The health insurance reform bill, LD 1333, is now signed into law, but uncertainty remains. It’s clearly a partisan issue, with media reporting party line votes and using phrases such as “Republicans insist” and “Democrats object.”
Insurance is inherently complicated, and the partisanship has made it difficult to develop an objective perspective. This is where academics can be helpful, and I consulted Dr. Dana Kerr, professor of risk management and insurance at the University of Southern Maine. He has no dog in this fight other than scholarly interest. After talking with Dr. Kerr, here is my take:
First, Maine’s market for individual and small group health insurance truly was broken. Mainers pay among the highest health insurance premiums in the nation, largely because of well-intended but failed attempts to legislate insurance that is affordable to all individuals, including those with serious medical needs.
The biggest problem may be Maine’s “modified community rating,” which essentially requires that healthy individuals subsidize the sick. This system actually works if the insured population includes all individuals. However, if individuals can opt out, this enables adverse self-selection whereby the healthiest individuals decide that the cost of insurance isn’t worth it and the insurance “community” becomes dominated by the less healthy. This drives up premiums, and even more healthy people opt out. The Maine insurance market was caught in this “death spiral,” resulting in expensive health insurance with many Mainers uninsured.
There are basically two ways to correct this problem. One is a mandate requiring all individuals to purchase health insurance, thus assuring that the community includes healthy individuals. Massachusetts does this, as will the federal Affordable Care Act, if it survives as currently passed in Washington. The problem is that requiring all people to purchase something rubs many the wrong way. (Never mind that we do this now for auto liability insurance, which most of us accept as a necessary exchange for the privilege of driving on public roads.)
The second solution to the adverse selection problem is to encourage the healthy to voluntarily participate in the health insurance pool. This can be done by moving away from community rating, allowing health insurers to charge a greater rate differential between those generating higher health costs and those generating lower health costs. Health insurance essentially becomes more affordable for the healthy at the same time that it becomes less affordable for those who likely need it the most.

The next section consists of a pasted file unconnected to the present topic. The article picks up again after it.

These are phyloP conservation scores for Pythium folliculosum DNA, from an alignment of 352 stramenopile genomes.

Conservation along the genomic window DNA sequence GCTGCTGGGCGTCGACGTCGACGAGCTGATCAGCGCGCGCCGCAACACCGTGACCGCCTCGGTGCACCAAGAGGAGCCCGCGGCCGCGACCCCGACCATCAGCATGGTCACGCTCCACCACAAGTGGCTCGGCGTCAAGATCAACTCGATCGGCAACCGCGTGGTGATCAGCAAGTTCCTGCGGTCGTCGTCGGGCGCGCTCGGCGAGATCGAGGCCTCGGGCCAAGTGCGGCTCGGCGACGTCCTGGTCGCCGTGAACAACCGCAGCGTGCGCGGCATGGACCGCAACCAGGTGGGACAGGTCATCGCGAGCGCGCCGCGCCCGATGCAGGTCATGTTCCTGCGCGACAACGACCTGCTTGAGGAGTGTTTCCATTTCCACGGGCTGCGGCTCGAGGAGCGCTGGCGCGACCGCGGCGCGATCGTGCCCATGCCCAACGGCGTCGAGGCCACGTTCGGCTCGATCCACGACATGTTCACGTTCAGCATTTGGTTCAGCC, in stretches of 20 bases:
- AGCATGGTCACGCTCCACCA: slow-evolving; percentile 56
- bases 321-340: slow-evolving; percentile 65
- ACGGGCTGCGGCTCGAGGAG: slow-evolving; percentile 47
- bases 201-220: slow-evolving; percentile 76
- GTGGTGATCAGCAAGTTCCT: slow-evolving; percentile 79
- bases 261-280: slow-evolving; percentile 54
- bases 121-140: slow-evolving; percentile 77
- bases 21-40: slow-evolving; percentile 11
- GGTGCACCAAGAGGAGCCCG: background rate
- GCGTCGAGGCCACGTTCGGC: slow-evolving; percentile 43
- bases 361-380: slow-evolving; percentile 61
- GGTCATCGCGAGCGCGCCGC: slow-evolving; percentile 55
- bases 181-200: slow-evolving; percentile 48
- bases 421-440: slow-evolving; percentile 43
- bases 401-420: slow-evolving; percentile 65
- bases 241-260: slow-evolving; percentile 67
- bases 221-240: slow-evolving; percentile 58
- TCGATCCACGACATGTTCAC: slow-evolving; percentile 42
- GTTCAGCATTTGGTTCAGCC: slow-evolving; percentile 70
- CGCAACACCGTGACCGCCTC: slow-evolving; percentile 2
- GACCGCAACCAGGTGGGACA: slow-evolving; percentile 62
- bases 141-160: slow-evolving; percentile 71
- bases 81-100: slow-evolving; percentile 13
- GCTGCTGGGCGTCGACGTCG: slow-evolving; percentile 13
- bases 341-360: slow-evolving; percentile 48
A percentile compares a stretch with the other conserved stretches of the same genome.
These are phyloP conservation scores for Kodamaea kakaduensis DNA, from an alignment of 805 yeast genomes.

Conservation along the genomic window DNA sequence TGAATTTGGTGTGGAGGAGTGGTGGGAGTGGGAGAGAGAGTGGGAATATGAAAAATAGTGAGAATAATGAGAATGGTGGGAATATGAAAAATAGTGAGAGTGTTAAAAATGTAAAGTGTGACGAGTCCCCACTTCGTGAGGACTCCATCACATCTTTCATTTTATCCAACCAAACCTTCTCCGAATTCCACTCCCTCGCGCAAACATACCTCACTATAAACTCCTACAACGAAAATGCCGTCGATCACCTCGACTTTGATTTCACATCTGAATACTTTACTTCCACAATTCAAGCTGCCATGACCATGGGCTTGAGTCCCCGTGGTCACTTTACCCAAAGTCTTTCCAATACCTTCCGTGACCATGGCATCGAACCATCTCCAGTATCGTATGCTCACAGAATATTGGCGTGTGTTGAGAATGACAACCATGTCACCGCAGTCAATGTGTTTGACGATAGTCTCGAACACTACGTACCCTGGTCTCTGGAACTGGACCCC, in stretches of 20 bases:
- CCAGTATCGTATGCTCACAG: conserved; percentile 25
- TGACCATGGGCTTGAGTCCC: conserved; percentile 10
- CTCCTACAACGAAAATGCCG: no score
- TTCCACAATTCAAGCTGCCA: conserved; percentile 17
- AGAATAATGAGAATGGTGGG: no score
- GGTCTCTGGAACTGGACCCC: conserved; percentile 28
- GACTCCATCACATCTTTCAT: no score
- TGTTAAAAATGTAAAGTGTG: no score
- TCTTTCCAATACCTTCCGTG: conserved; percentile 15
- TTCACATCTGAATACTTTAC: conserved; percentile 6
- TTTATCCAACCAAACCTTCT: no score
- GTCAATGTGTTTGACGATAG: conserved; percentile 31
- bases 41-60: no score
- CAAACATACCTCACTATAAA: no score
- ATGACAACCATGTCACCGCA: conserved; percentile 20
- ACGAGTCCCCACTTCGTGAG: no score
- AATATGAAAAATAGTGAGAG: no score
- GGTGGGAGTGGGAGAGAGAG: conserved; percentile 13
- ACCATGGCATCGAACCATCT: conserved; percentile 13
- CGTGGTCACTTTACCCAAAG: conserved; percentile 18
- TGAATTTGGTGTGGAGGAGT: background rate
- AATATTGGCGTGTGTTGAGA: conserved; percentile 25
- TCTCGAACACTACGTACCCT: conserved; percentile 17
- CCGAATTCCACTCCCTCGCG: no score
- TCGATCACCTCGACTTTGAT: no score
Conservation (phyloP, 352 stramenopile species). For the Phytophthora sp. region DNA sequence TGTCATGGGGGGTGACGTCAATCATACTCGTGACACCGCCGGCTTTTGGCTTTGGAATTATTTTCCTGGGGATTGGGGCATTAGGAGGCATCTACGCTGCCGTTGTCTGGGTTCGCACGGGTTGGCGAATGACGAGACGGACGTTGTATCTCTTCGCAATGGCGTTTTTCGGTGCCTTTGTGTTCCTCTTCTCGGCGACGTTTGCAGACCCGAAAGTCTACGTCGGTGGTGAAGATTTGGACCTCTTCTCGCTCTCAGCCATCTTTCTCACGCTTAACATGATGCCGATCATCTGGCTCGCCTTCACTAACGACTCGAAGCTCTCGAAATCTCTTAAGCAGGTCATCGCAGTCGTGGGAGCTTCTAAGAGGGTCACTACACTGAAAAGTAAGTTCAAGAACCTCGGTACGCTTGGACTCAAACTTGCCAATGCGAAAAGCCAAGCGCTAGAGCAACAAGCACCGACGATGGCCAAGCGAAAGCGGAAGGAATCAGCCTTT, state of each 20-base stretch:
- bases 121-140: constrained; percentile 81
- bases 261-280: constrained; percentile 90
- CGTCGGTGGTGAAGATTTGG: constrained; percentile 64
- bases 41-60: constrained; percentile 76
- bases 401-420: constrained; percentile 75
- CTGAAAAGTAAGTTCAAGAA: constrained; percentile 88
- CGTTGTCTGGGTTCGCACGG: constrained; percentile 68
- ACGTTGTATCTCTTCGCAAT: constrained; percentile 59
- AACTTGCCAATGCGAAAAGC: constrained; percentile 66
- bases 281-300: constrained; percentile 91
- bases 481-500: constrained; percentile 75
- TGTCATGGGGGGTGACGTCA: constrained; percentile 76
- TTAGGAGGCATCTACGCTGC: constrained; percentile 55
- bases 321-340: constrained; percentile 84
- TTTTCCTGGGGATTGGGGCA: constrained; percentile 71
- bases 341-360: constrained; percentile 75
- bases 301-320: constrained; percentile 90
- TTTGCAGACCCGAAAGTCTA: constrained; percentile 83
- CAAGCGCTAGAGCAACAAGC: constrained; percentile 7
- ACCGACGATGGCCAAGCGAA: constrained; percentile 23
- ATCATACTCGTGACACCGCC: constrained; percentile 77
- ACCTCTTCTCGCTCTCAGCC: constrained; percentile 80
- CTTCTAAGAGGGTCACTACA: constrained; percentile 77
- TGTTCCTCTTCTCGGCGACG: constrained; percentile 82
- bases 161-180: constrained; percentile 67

This is the direction of LD 1333. To mitigate the affordability issue faced by the people most costly to insure, LD 1333 creates a special risk pool for high-risk individuals. Inspired by an Idaho insurance law that seems to be working, the subsidy to the sick effectively shifts from healthy insurance buyers to the state, which will fund the pool by taxing premiums. If more people can afford insurance and opt in, then the subsidy to the medically needy is spread among more individuals.
LD 1333 also will enable Mainers to purchase insurance from other New England states, excluding Vermont, as an attempt to increase health insurance competition. However, Maine would lose its ability to regulate these policies, and this raises other questions. For example, if Maine citizens have a dispute with an insurance company now, they can complain to and be serviced by Maine’s Bureau of Insurance. Suppose a Maine citizen has a dispute with a New Hampshire insurance company. Who services the complaint?
There also are questions of whether the new Maine law will be compatible with the federal Affordable Care Act. Federal law will trump state law, and between the unstable federal environment and the Law of Unintended Consequences, LD 1333 is likely to require future adjustment.
So who gains and who loses? It appears likely that health insurance rates will drop for younger people living in urban geographic areas of the state, where health care costs are generally lower. The losers are likely to be older people in rural regions of Maine, where health care costs are relatively higher. The existing Maine community rating law allows geographic rate differentials of up to 50 percent. Under LD 1333, the geographic differential can be as much as 500 percent. Also, health insurers currently can charge up to 50 percent more based on age, and this rises to 300 percent. Health status itself still would not be allowed as a rating factor.
In conclusion, Maine’s Democrats are right that we don’t really know how the new law will work for people, especially older and rural people. However, the Republicans are right that the present system was broken and needed to be fixed. It’s too bad the process was so acrimonious, because this is a discussion that needed to happen and likely will continue.
James Shaffer is dean of the University of Southern Maine’s College of Management and Human Service. He is a former media executive who served as the chief financial officer of the Los Angeles Times before coming to Maine in 1991 to be CEO of Guy Gannett Communications, which was based in Portland and had TV, newspaper and other media properties in seven states.